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Substance with Style: The Incomparable Career of Saul Bass

Saul Bass may very well be one of the most influential film artists to only have directed a single film himself. Here’s a montage celebrating his incomparable body of work.
By  · Published on May 21st, 2020

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As The Criterion Channel puts it: “there were title sequences before Saul Bass, and there were title sequences after Saul Bass.” The graphic artist, born a century ago on May 8th, changed the pace, look, and feel of motion-picture credits. From his innovatively kinetic graphic work on Carmen Jones and The Man with the Golden Arm, Bass spent his career revolutionizing the art of the title, employing everything from minimalist animation to live-action inserts, to time-lapse photography to create both a climate for the feature to follow and to encapsulate the mood, tone, and texture of the story itself. The movie experience, in Bass’ philosophy, was to take shape from the very first frame.

Bass only directed one feature-length film—the aesthetically striking and cooly apocalyptic Phase IV—and yet his innovative graphic work enjoys one of the most influential legacies of any film artist in the twentieth century. The Criterion Channel is currently celebrating Bass’ career by streaming films featuring his graphical work, as well as his feature film Phase IV. The streaming service is promoting and the collection with a trailer of the artist’s work, and the montage shows, without telling, that the man was a genius.

The collection is now available for streaming and includes: The Big Knife (Robert Aldrich, 1955), The Man with the Golden Arm (Otto Preminger, 1955), Around the World in 80 Days (Michael Anderson, 1956), Storm Center (Daniel Taradash, 1956), Bonjour tristesse (Otto Preminger, 1958), The Big Country (William Wyler, 1958), Cowboy (Delmer Daves, 1958), Anatomy of a Murder (Otto Preminger, 1959), The Facts of Life (Melvin Frank, 1960), Ocean’s 11 (Lewis Milestone, 1960), Something Wild (Jack Garfein, 1961), West Side Story (Robert Wise and Jerome Robbins, 1961)*, Walk on the Wild Side (Edward Dmytryk, 1962), It’s a Mad, Mad, Mad, Mad World (Stanley Kramer, 1963), Bunny Lake Is Missing (Otto Preminger, 1965), Grand Prix (John Frankenheimer, 1966)*, Seconds (John Frankenheimer, 1966), Phase IV (Saul Bass, 1974), The Human Factor (Otto Preminger, 1979), and The Age of Innocence (Martin Scorsese, 1993). Asterisked titles will arrive on the streaming platform on June 1st.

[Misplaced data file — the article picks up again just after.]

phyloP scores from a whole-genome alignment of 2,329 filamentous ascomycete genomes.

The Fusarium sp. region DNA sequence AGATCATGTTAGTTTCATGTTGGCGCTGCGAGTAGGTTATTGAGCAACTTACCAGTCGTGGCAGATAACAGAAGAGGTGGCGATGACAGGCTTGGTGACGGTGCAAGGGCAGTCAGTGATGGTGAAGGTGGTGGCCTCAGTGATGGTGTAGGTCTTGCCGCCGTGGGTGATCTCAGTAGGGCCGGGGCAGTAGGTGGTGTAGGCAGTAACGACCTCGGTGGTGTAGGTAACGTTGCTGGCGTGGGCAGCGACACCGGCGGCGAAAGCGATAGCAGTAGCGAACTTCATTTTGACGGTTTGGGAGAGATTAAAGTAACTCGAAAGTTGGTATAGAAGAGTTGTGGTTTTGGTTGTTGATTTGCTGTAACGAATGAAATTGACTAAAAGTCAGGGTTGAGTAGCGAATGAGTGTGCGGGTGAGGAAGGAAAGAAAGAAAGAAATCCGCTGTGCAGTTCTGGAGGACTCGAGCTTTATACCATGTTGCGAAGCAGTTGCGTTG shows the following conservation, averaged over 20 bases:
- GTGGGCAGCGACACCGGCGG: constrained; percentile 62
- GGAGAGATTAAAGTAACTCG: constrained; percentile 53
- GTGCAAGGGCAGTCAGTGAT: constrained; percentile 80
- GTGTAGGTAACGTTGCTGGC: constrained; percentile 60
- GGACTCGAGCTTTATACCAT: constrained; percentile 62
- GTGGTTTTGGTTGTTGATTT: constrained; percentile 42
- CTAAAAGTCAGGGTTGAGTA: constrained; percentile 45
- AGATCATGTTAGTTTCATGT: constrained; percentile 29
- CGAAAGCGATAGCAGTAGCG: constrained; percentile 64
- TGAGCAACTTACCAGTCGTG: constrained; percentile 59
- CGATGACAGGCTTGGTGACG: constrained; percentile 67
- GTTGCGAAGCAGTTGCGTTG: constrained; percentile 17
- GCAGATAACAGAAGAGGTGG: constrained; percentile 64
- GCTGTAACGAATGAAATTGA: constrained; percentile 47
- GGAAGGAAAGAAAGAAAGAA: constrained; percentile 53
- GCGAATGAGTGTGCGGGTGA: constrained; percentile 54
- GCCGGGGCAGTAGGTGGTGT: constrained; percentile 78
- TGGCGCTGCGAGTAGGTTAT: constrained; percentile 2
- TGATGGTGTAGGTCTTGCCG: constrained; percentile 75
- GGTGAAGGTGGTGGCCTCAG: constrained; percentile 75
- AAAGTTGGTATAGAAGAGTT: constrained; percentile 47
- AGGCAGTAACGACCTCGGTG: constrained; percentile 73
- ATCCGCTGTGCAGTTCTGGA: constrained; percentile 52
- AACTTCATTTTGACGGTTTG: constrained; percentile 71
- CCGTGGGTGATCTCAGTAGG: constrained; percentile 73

You can watch Criterion Channel’s ‘Saul Bass Turns 100’ trailer here:

Who made this?

This montage trailer was compiled by the fine folks over at The Criterion Channel, the streaming service of the Criterion Collection. The service features classics and discoveries from around the world, thematically programmed with special features.

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Meg Shields is the humble farm boy of your dreams and a senior contributor at Film School Rejects. She currently runs three columns at FSR: The Queue, How'd They Do That?, and Horrorscope. She is also a curator for One Perfect Shot and a freelance writer for hire. Meg can be found screaming about John Boorman's 'Excalibur' on Twitter here: @TheWorstNun. (She/Her).